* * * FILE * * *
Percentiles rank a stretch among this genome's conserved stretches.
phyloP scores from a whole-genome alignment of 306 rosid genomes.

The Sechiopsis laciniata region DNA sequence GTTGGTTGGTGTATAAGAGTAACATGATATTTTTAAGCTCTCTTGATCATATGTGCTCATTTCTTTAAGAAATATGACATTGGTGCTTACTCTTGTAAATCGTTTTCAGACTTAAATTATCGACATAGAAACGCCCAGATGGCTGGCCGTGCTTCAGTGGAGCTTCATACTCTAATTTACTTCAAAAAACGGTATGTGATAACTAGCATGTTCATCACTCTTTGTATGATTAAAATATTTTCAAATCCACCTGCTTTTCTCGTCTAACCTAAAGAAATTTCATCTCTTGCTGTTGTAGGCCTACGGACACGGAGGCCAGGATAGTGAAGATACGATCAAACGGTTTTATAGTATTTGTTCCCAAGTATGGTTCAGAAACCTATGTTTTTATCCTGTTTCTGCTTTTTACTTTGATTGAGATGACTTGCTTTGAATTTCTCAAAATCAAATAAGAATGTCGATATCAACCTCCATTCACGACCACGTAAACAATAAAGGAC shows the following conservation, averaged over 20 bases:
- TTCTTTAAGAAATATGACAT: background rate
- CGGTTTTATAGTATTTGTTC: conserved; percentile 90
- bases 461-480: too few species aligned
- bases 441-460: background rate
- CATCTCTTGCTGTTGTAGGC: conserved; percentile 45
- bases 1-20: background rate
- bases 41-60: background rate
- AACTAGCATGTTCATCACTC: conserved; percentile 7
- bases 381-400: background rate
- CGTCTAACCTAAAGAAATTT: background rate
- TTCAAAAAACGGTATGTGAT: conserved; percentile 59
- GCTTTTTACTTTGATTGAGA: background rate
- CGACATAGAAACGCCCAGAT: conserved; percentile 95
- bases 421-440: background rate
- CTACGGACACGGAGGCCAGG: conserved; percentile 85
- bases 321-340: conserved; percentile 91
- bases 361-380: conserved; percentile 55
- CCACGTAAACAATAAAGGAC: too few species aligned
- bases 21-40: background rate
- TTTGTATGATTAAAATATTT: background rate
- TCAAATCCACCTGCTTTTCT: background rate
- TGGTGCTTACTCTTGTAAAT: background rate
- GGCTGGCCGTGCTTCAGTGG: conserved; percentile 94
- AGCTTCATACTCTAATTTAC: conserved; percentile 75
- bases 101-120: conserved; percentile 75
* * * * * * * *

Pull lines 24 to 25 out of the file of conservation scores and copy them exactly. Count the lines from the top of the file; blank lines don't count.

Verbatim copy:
- TCAAATCCACCTGCTTTTCT: background rate
- TGGTGCTTACTCTTGTAAAT: background rate